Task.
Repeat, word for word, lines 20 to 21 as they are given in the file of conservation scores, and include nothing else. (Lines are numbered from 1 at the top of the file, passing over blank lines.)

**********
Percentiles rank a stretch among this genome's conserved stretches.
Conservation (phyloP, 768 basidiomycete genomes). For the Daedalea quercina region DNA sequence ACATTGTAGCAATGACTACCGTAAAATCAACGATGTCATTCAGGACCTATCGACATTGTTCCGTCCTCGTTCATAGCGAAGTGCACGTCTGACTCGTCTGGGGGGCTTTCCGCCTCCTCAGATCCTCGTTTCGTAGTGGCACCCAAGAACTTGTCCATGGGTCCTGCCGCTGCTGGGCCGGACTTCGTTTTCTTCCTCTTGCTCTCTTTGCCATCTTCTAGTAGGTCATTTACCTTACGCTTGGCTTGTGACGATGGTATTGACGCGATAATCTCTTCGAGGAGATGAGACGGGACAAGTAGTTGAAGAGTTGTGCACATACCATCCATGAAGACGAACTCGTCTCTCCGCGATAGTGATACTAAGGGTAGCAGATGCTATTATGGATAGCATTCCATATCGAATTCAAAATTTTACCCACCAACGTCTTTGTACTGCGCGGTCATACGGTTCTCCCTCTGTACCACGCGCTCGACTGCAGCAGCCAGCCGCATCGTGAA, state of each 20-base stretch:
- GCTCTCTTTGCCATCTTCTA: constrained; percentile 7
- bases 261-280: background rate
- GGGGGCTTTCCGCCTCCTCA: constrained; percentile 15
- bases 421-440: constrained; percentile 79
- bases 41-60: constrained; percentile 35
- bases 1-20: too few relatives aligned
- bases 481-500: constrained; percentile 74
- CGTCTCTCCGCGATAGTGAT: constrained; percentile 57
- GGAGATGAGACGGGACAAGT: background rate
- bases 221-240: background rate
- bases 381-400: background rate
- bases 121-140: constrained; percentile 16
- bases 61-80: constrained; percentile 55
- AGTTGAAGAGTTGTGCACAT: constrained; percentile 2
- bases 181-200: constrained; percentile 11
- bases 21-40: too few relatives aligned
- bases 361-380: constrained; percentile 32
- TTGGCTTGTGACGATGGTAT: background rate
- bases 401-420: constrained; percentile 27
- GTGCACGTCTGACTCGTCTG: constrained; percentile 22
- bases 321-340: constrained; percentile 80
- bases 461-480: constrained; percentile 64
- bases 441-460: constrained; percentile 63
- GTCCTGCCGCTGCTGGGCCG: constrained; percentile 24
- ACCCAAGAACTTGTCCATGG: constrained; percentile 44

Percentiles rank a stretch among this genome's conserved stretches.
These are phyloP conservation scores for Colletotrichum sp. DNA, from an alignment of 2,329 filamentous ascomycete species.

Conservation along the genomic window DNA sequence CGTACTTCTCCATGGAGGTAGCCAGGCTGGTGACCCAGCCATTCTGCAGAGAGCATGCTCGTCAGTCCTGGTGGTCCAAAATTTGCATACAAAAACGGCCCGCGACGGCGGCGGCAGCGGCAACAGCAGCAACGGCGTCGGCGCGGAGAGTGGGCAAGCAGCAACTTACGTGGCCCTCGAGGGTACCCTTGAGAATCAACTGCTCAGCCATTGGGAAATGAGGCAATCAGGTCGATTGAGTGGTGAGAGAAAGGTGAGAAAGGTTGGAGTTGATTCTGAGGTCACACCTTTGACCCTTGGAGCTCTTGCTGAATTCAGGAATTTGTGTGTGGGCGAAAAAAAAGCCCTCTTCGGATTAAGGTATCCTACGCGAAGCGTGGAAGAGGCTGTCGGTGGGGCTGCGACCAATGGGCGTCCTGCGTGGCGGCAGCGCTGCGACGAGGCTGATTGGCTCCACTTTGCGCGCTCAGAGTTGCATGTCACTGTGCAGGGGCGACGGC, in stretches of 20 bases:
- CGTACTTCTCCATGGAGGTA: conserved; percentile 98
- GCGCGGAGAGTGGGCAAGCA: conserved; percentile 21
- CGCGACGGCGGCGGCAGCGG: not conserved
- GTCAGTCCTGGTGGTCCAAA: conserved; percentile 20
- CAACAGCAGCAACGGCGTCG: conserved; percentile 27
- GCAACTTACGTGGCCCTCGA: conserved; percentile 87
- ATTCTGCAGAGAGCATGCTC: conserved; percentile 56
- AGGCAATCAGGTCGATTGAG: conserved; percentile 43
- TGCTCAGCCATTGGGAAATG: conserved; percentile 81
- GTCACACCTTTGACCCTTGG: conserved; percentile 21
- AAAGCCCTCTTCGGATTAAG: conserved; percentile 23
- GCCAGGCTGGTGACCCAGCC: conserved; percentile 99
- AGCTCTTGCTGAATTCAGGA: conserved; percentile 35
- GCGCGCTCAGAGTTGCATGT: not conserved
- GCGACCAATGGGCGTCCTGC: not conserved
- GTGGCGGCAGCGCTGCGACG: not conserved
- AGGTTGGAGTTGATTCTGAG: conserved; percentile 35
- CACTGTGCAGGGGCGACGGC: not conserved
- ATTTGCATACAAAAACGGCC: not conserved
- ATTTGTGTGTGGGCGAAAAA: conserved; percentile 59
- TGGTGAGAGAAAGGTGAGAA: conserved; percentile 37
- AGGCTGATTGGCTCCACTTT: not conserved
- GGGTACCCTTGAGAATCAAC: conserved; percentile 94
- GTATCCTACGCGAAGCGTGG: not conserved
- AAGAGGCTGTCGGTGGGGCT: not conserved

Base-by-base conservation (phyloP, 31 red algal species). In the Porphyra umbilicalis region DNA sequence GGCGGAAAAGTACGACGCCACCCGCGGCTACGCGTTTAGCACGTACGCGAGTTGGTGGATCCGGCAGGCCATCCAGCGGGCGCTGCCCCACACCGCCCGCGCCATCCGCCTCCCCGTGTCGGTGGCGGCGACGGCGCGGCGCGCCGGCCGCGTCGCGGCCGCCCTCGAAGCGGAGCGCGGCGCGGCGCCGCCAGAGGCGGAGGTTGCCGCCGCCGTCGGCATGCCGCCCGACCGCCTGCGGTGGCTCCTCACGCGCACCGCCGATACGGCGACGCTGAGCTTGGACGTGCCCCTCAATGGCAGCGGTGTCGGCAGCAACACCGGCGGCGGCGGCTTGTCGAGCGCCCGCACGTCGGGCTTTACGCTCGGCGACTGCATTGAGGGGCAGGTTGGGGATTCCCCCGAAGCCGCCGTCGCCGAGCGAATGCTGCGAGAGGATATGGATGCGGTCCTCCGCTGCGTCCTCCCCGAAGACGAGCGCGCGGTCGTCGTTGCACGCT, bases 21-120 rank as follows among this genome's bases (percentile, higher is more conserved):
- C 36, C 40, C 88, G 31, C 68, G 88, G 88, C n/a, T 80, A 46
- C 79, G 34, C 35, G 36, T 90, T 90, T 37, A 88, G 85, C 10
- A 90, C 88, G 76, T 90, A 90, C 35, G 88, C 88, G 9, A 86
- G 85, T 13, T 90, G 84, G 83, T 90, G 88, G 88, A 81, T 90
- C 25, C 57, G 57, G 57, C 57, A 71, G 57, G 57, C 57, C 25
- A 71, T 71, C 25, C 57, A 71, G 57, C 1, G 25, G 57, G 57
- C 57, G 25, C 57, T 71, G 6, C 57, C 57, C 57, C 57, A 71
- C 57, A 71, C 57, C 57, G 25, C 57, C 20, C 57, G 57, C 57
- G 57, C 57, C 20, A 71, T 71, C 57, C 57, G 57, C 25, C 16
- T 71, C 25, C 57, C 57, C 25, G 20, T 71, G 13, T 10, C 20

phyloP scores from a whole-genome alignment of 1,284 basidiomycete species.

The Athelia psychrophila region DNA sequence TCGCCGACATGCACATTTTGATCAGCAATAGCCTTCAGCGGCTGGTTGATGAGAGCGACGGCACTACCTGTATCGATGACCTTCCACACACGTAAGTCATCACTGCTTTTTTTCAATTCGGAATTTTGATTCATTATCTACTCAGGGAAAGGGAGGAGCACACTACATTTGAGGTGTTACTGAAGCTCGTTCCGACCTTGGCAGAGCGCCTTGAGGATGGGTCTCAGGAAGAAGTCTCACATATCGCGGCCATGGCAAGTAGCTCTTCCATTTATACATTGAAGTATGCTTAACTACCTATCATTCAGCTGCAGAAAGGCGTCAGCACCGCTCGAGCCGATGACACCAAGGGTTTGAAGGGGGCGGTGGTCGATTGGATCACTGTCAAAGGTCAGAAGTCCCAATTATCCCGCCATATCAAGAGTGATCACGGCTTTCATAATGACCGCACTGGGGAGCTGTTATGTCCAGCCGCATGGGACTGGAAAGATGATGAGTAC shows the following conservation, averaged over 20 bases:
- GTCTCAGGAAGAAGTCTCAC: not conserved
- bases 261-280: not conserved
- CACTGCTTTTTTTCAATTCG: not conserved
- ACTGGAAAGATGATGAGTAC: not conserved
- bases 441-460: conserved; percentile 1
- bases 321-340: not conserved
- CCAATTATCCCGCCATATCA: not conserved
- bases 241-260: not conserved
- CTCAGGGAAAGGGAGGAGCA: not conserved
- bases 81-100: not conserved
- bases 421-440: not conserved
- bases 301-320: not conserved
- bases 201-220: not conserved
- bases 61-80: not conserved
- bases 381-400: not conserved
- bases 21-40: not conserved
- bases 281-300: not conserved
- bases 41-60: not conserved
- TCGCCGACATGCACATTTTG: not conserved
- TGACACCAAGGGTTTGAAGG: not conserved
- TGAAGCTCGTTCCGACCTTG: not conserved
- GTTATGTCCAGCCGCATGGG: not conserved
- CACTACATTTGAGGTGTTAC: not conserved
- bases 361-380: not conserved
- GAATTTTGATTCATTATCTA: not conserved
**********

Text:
- TTGGCTTGTGACGATGGTAT: background rate
- bases 401-420: constrained; percentile 27